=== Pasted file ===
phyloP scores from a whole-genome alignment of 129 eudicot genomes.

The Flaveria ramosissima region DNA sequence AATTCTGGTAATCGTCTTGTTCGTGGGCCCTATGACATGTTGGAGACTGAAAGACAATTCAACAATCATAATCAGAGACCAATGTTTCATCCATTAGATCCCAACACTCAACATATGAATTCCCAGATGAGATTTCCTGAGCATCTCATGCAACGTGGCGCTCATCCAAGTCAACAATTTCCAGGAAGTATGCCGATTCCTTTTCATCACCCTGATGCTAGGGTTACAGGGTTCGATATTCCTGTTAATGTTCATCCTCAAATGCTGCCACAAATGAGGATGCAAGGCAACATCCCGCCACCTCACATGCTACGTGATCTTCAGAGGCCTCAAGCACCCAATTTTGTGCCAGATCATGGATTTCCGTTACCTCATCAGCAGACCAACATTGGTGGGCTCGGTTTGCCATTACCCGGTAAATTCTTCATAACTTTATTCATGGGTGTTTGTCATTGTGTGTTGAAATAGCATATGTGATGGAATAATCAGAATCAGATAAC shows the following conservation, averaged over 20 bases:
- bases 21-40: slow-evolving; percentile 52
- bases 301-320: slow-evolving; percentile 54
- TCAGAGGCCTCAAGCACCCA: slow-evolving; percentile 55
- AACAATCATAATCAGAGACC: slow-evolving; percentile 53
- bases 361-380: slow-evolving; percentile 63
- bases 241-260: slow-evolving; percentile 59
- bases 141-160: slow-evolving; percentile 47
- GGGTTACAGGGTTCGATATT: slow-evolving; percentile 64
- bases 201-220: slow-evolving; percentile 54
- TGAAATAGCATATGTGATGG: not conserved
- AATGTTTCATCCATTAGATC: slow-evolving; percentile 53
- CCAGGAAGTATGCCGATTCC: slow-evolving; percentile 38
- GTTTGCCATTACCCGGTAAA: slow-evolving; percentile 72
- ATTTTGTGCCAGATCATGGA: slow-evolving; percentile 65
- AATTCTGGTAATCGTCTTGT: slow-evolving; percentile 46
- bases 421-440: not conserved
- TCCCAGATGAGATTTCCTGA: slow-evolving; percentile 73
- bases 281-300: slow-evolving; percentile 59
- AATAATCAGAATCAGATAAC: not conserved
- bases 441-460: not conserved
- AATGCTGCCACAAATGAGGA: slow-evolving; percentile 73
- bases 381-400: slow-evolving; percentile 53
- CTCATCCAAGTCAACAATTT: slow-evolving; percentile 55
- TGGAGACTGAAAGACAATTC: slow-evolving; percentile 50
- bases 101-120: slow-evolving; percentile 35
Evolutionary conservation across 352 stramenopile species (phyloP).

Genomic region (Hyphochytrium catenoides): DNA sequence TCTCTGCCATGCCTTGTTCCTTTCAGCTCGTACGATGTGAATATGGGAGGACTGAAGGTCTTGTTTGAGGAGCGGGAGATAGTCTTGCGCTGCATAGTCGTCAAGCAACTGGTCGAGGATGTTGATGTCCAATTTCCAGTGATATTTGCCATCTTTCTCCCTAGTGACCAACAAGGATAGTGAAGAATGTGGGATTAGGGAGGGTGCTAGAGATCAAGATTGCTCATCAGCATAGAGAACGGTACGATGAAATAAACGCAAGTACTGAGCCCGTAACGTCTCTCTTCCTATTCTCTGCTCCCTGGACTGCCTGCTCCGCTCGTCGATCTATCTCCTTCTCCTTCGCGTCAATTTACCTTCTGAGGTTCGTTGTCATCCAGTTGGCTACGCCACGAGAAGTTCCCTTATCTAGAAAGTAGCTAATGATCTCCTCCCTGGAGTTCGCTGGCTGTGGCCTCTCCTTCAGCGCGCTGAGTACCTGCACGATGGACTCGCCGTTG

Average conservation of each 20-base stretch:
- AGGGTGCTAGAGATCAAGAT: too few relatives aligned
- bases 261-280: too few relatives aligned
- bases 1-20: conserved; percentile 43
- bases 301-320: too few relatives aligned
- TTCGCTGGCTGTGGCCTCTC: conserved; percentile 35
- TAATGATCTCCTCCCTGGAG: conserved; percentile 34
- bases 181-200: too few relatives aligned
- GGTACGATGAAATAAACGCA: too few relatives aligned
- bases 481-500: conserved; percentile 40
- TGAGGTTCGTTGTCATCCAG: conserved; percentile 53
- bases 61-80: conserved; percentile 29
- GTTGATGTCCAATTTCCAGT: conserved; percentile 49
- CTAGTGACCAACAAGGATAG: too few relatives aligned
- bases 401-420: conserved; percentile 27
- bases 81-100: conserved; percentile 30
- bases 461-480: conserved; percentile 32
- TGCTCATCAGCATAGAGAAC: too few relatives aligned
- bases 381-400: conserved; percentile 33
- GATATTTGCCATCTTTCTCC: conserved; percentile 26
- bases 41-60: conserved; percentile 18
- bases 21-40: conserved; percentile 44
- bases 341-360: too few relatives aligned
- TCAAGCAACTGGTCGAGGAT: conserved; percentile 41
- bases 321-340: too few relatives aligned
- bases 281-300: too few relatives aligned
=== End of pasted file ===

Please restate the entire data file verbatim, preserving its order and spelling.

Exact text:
phyloP scores from a whole-genome alignment of 129 eudicot genomes.

The Flaveria ramosissima region DNA sequence AATTCTGGTAATCGTCTTGTTCGTGGGCCCTATGACATGTTGGAGACTGAAAGACAATTCAACAATCATAATCAGAGACCAATGTTTCATCCATTAGATCCCAACACTCAACATATGAATTCCCAGATGAGATTTCCTGAGCATCTCATGCAACGTGGCGCTCATCCAAGTCAACAATTTCCAGGAAGTATGCCGATTCCTTTTCATCACCCTGATGCTAGGGTTACAGGGTTCGATATTCCTGTTAATGTTCATCCTCAAATGCTGCCACAAATGAGGATGCAAGGCAACATCCCGCCACCTCACATGCTACGTGATCTTCAGAGGCCTCAAGCACCCAATTTTGTGCCAGATCATGGATTTCCGTTACCTCATCAGCAGACCAACATTGGTGGGCTCGGTTTGCCATTACCCGGTAAATTCTTCATAACTTTATTCATGGGTGTTTGTCATTGTGTGTTGAAATAGCATATGTGATGGAATAATCAGAATCAGATAAC shows the following conservation, averaged over 20 bases:
- bases 21-40: slow-evolving; percentile 52
- bases 301-320: slow-evolving; percentile 54
- TCAGAGGCCTCAAGCACCCA: slow-evolving; percentile 55
- AACAATCATAATCAGAGACC: slow-evolving; percentile 53
- bases 361-380: slow-evolving; percentile 63
- bases 241-260: slow-evolving; percentile 59
- bases 141-160: slow-evolving; percentile 47
- GGGTTACAGGGTTCGATATT: slow-evolving; percentile 64
- bases 201-220: slow-evolving; percentile 54
- TGAAATAGCATATGTGATGG: not conserved
- AATGTTTCATCCATTAGATC: slow-evolving; percentile 53
- CCAGGAAGTATGCCGATTCC: slow-evolving; percentile 38
- GTTTGCCATTACCCGGTAAA: slow-evolving; percentile 72
- ATTTTGTGCCAGATCATGGA: slow-evolving; percentile 65
- AATTCTGGTAATCGTCTTGT: slow-evolving; percentile 46
- bases 421-440: not conserved
- TCCCAGATGAGATTTCCTGA: slow-evolving; percentile 73
- bases 281-300: slow-evolving; percentile 59
- AATAATCAGAATCAGATAAC: not conserved
- bases 441-460: not conserved
- AATGCTGCCACAAATGAGGA: slow-evolving; percentile 73
- bases 381-400: slow-evolving; percentile 53
- CTCATCCAAGTCAACAATTT: slow-evolving; percentile 55
- TGGAGACTGAAAGACAATTC: slow-evolving; percentile 50
- bases 101-120: slow-evolving; percentile 35
Evolutionary conservation across 352 stramenopile species (phyloP).

Genomic region (Hyphochytrium catenoides): DNA sequence TCTCTGCCATGCCTTGTTCCTTTCAGCTCGTACGATGTGAATATGGGAGGACTGAAGGTCTTGTTTGAGGAGCGGGAGATAGTCTTGCGCTGCATAGTCGTCAAGCAACTGGTCGAGGATGTTGATGTCCAATTTCCAGTGATATTTGCCATCTTTCTCCCTAGTGACCAACAAGGATAGTGAAGAATGTGGGATTAGGGAGGGTGCTAGAGATCAAGATTGCTCATCAGCATAGAGAACGGTACGATGAAATAAACGCAAGTACTGAGCCCGTAACGTCTCTCTTCCTATTCTCTGCTCCCTGGACTGCCTGCTCCGCTCGTCGATCTATCTCCTTCTCCTTCGCGTCAATTTACCTTCTGAGGTTCGTTGTCATCCAGTTGGCTACGCCACGAGAAGTTCCCTTATCTAGAAAGTAGCTAATGATCTCCTCCCTGGAGTTCGCTGGCTGTGGCCTCTCCTTCAGCGCGCTGAGTACCTGCACGATGGACTCGCCGTTG

Average conservation of each 20-base stretch:
- AGGGTGCTAGAGATCAAGAT: too few relatives aligned
- bases 261-280: too few relatives aligned
- bases 1-20: conserved; percentile 43
- bases 301-320: too few relatives aligned
- TTCGCTGGCTGTGGCCTCTC: conserved; percentile 35
- TAATGATCTCCTCCCTGGAG: conserved; percentile 34
- bases 181-200: too few relatives aligned
- GGTACGATGAAATAAACGCA: too few relatives aligned
- bases 481-500: conserved; percentile 40
- TGAGGTTCGTTGTCATCCAG: conserved; percentile 53
- bases 61-80: conserved; percentile 29
- GTTGATGTCCAATTTCCAGT: conserved; percentile 49
- CTAGTGACCAACAAGGATAG: too few relatives aligned
- bases 401-420: conserved; percentile 27
- bases 81-100: conserved; percentile 30
- bases 461-480: conserved; percentile 32
- TGCTCATCAGCATAGAGAAC: too few relatives aligned
- bases 381-400: conserved; percentile 33
- GATATTTGCCATCTTTCTCC: conserved; percentile 26
- bases 41-60: conserved; percentile 18
- bases 21-40: conserved; percentile 44
- bases 341-360: too few relatives aligned
- TCAAGCAACTGGTCGAGGAT: conserved; percentile 41
- bases 321-340: too few relatives aligned
- bases 281-300: too few relatives aligned